Home for the Holidays

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My daughter Riley was home for Thanksgiving week for the first time since she started college in August. We were driving when the song “I’ll Be Home for Christmas” came on. Riley gasped and pointed at the radio. My initial thought was “hasn’t she heard this song before?” I play Christmas music the entire season, surely this was not the first time she’d heard it. But a second later, I realized that whether she’d heard the song before, she was now hearing the song in a new way. She was the one who would be back home for Christmas in just a few weeks. She loved the idea of being home for the holidays because she’d been gone for so long. 

I understood that feeling of hearing a song anew. Ben and I went to hear The Chicks’ concert in October. When they sang their hit “Wide Open Spaces,” everyone in the crowd sang along. I’d always associated with the girl in the song who was leaving home because the song came out around the time I left Arkansas for St. Louis to attend law school. The dad in the song reminds the daughter to “check the oil,” and my dad always checked the oil in my car. In the past, I’d always thought of my mom when they sang, “Mom stares out the window and says, ‘I’m leaving my girl.’ She said it didn’t seem like that long ago, when she stood there and let her own folks know she needed wide open spaces.” But this time, I’d switched roles. Now, I was the mother and Riley was the daughter who’d left home to start her adult adventures. I became teary because of the nostalgia of the song and the new emotions it evoked.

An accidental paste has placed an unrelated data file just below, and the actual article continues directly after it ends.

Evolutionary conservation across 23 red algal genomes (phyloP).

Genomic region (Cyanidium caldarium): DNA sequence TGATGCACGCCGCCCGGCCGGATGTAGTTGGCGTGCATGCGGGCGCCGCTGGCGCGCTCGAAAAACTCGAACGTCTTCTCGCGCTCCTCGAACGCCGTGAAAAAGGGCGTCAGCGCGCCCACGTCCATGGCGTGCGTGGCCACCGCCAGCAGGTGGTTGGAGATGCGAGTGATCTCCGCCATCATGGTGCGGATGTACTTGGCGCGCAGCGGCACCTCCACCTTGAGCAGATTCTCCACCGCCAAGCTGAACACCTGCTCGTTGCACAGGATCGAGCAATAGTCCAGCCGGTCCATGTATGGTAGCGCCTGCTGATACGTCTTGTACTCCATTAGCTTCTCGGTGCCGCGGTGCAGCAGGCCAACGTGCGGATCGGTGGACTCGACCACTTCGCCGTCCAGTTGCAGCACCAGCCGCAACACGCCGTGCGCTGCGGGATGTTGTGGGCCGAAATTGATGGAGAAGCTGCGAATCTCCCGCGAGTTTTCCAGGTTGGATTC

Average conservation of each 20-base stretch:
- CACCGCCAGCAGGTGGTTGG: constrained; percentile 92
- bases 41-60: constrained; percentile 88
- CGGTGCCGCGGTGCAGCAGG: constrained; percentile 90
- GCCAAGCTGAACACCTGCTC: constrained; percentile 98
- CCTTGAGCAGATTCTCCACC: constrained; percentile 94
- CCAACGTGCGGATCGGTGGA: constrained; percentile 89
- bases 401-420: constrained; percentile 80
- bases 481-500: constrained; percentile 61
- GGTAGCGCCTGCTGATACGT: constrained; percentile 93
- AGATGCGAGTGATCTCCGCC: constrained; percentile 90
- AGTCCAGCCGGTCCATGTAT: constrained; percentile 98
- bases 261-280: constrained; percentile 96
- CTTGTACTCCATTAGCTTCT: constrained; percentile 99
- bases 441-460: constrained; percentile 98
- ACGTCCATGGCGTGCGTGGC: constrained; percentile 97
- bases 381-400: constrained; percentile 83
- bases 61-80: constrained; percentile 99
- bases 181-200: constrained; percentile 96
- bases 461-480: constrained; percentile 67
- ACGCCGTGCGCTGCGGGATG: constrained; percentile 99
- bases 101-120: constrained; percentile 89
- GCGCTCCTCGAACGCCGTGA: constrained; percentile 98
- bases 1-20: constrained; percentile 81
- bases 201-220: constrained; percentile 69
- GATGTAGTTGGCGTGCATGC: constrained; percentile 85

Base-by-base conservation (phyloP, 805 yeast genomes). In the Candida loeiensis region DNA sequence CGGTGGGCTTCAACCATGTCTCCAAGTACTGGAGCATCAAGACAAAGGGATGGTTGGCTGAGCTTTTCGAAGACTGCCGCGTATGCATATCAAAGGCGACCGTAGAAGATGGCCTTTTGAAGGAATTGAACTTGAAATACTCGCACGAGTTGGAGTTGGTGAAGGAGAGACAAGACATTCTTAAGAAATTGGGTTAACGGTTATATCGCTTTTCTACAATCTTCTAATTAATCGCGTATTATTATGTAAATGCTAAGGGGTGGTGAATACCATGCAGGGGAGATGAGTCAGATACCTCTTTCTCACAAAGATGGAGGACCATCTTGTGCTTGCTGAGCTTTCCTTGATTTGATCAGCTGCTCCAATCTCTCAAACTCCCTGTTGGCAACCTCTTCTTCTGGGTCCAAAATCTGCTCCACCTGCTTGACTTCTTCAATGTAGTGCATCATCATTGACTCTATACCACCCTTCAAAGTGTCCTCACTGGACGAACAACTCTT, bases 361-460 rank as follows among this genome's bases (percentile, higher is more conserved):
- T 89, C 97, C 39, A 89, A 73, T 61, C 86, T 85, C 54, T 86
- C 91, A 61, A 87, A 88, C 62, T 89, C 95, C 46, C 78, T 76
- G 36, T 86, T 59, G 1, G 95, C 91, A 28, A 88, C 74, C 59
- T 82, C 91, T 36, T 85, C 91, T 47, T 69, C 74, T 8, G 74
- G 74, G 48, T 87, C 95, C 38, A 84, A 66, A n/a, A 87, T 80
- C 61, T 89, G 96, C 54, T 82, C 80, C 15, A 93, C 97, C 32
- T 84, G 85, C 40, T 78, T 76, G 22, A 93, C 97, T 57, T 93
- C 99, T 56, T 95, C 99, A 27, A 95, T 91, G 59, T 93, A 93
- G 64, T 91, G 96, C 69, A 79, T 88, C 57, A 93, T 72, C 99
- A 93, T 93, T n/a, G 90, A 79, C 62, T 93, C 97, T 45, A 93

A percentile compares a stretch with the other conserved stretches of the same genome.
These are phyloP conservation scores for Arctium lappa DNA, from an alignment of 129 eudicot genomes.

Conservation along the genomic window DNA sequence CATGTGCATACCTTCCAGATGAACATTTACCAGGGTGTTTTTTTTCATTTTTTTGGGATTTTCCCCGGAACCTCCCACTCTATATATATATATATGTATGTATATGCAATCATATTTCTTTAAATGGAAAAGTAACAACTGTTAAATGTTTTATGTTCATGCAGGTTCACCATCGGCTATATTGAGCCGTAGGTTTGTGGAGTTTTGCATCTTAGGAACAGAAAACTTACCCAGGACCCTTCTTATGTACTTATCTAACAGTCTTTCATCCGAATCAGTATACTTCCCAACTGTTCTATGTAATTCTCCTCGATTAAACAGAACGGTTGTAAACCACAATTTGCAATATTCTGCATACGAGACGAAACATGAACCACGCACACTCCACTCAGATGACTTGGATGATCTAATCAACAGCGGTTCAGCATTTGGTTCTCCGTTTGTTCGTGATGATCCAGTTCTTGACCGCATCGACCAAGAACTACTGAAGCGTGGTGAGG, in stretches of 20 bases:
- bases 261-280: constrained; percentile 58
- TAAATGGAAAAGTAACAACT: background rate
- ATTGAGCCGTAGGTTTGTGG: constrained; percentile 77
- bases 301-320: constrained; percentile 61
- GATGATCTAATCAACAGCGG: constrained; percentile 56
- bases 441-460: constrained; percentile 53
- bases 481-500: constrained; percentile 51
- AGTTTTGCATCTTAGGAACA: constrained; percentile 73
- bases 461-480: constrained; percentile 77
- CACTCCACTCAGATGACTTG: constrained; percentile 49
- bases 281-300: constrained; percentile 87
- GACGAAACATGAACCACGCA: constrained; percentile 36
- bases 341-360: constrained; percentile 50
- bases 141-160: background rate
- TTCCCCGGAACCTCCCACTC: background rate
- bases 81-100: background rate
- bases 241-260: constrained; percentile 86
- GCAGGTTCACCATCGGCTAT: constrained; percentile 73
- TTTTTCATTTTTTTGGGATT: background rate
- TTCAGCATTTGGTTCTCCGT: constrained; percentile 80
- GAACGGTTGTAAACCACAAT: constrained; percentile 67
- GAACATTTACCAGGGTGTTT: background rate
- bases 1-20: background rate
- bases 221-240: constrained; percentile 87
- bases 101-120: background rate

I guess I shouldn’t have been caught off guard by my feelings about the song. I’d noticed my perspective shifting even before that. Two of the young married couples in our church had decided to move back to their home states. While I was sad for our loss as a church, I was excited for their mothers because their kids were moving home. Even though my youngest son is ten, I knew then that I no longer felt in sync with young couples or families who want or have young children. I’m happy for them but glad we are past that stage in life. 

Even though our views change over time, we often encounter a moment when we realize we’ve moved to a different phase of our lives. In the situations I’ve described, the changes are welcome, but often, we experience changes that are difficult. We age and so do the people we love. Good health is not guaranteed. Asking for help because of hardship or loss of independence is not easy to do. Those unwanted role shifts can be hard, and we may struggle to accept them. Yet when we realize our roles have changed in undesired ways, we cannot isolate and withdraw. We should turn to those who have helped sustain us in the past and look to them for support. I can almost guarantee that they would love to help. 

Let us celebrate the times when our roles change in good ways and reach out to our circle of loved ones when they shift in less welcomed ways. Especially during the holidays when not everyone can be home in the capacities they’ve once known, let’s remember to hold people close and love them in the roles they now embody.   

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